Now, don't get me wrong, there's not necessarily anything wrong with paid shooting businesses, if that's what you want to do. If you can afford it, go for it. If that's the only kind of hunting you're physically able to do, take advantage of it. But it's not for me. I'd rather shoot a 125 point buck on one of my local hunting spots than to kill a 200 point buck on a high fence area. But that's just me.

    There's a reason you can't register a buck in the Boone and Crockett or Pope and Young registry if it's shot inside a fence.
     
  10. Topgun 30-06

    Topgun 30-06 Well-Known Member

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    A 5-50 acre pasture is not a free range situation if it is high-fenced. I would disagree with you in that most of the TV shows are on low fenced places that are properly managed and lightly hunted whether the guy shoots a "management" deer or what we would consider a bigger trophy buck. Some of the places do have high-fenced "shoots" as they are not hunts unless they contain as much acreage as the animal needs to have the same chance at survival as if there was no fence there! The Broadmouth Ranches that Rulon Jones operates in Idaho and Utah are good examples. He has lower priced hunts for free ranging animals and ridiculously high priced hunts for elk in high fenced areas. I like Wyoming where I hunt every year because they don't allow any high fence operations.
     
    Last edited: Dec 2, 2011
  11. MNbogboy

    MNbogboy Well-Known Member

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    We see these almost every year here in northern MN & WI....Sometimes down to bare skin sometimes not....Bigger the antlers the farther back you see them....I've watched them "scratch" like crazy on several occasions....We have no high fences (or low fences for that matter) in our hunting areas but we have had lots of ticks for many years now....The deer with the rubbed patches usually have a fair number of ticks on them also....It is only a guess but in my opinion the rubbed areas itch for some reason or another and the bucks are using their built in "back scratchers"....Another possibility is that they are scratching for a rut related reason but the patches are definitely self inflicted....We also see plenty of big old bucks with "notched ears" but that definitely is from fighting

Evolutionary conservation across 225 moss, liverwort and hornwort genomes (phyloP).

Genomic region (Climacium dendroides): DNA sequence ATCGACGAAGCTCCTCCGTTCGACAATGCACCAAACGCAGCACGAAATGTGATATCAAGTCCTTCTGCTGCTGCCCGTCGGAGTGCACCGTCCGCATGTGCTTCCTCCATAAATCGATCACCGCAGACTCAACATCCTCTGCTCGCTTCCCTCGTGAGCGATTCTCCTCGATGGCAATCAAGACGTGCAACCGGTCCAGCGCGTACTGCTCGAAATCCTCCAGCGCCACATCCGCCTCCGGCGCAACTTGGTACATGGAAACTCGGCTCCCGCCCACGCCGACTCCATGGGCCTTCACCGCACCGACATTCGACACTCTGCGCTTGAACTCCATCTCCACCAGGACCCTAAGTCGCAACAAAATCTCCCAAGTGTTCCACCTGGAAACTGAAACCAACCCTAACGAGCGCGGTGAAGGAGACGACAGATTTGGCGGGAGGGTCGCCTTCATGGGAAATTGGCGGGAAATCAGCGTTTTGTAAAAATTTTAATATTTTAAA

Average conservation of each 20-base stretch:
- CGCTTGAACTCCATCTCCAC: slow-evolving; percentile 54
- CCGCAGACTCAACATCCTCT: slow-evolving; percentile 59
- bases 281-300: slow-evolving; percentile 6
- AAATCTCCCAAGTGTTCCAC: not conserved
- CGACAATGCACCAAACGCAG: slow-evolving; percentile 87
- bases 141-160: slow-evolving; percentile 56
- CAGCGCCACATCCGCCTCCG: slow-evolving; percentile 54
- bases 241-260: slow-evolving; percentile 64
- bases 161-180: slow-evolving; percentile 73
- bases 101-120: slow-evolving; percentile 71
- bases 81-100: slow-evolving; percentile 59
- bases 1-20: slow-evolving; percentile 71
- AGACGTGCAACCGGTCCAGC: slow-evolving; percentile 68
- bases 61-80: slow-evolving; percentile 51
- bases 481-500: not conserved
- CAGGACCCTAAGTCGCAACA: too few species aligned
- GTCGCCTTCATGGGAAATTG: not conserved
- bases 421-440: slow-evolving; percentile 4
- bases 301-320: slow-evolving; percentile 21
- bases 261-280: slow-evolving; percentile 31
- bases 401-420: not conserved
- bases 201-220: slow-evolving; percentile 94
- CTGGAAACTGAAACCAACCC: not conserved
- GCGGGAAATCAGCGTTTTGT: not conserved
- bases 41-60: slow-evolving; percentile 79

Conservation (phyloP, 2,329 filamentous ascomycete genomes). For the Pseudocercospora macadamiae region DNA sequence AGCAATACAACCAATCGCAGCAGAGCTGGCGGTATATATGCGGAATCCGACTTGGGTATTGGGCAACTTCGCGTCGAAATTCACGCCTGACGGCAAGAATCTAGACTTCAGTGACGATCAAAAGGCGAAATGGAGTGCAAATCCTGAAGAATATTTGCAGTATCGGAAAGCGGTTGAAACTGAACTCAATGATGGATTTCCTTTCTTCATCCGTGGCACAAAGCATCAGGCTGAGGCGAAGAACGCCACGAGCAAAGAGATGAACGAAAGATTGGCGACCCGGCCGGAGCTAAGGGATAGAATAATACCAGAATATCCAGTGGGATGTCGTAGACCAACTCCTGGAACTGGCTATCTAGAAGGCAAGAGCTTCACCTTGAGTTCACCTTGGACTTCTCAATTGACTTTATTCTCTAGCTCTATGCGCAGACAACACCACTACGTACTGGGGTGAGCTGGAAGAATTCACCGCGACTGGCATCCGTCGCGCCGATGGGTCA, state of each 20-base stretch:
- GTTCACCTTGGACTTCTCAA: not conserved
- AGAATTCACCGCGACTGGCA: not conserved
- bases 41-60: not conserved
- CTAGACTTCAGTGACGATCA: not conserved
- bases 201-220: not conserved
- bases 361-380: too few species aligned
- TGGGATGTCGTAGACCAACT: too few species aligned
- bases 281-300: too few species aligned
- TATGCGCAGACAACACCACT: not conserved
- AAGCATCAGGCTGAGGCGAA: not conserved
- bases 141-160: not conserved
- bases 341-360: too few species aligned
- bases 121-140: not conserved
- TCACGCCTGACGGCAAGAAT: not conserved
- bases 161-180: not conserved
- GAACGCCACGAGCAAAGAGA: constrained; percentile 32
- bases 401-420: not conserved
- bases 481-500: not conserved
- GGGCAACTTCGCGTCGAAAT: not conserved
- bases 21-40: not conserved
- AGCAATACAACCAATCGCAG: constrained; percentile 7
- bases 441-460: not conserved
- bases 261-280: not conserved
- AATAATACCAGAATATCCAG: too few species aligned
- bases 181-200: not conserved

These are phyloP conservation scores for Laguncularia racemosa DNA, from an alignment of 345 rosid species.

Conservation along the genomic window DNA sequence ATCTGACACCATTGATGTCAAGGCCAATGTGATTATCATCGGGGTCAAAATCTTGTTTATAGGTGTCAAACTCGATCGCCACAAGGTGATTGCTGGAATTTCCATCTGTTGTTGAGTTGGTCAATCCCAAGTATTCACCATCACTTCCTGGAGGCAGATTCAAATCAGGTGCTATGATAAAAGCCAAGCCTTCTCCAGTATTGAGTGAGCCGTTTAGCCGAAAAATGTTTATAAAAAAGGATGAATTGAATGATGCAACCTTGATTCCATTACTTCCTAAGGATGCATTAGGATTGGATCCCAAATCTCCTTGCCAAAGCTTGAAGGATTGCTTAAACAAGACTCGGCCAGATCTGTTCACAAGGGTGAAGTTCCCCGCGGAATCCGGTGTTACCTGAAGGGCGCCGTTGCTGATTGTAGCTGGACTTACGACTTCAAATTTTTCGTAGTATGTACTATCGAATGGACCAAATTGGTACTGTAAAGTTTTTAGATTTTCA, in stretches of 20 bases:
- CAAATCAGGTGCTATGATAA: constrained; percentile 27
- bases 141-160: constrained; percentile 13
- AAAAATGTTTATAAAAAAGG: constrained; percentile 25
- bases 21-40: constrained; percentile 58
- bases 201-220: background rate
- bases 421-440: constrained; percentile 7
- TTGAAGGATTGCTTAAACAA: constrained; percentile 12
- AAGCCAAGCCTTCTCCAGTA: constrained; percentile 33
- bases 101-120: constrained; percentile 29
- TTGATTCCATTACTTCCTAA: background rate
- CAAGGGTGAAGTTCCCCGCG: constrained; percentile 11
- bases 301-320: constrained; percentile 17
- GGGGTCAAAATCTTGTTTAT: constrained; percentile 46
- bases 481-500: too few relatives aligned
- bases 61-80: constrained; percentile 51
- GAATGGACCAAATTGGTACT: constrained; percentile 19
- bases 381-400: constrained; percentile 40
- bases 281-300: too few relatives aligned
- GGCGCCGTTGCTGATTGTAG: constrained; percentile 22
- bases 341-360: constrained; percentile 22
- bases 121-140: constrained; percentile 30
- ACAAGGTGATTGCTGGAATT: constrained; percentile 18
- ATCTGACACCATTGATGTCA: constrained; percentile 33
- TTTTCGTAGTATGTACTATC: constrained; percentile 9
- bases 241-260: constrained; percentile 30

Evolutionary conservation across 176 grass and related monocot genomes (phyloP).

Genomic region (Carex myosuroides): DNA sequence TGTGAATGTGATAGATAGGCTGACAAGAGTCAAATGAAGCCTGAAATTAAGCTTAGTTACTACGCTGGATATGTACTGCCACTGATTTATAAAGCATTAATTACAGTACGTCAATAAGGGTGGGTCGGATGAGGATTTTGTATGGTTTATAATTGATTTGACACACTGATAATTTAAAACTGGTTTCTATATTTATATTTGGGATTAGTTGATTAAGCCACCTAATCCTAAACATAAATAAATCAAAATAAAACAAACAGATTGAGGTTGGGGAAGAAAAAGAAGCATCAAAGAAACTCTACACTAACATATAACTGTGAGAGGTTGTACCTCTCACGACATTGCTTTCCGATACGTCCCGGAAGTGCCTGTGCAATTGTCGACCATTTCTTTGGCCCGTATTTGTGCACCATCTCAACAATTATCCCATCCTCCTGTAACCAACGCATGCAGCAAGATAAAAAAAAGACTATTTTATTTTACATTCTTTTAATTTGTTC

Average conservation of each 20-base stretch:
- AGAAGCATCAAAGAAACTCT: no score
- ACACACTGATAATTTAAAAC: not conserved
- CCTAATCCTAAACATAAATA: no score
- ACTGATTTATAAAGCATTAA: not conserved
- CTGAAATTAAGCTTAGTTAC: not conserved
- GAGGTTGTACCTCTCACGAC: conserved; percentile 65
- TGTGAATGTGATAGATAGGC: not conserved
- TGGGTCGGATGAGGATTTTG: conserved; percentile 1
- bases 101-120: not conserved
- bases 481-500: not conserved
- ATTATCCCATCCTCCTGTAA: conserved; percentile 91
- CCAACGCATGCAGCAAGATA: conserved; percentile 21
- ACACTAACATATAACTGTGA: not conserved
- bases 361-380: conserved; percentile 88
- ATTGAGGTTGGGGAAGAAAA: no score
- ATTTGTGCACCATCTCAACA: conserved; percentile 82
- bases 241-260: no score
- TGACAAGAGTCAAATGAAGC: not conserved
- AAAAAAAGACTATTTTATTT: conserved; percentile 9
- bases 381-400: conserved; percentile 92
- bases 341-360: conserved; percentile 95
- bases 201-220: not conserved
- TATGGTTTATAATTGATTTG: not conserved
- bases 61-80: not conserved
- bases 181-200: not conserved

Here is a pick of my WI buck from this year and my 11 year old grandson's doe...BTW I have never noticed the rubbed spots on a doe.....This buck has the rubbed spot that I think we are talking about.....He also had battle scars on his ears but they don't show in this pic.....

    Randy
     

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  12. Topgun 30-06

    Topgun 30-06 Well-Known Member

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    Great buck Randy and that may be another of several reasons for those rubbed spots that I hadn't thought of. PS: Those were quite some animals that SIL of yours shot a couple weeks ago in Wyoming. Mine was decent, but sure not of the caliber of the buck he shot. We did get a real nice 6x7 bull the second day of gun season too (see attached). Peace Bro!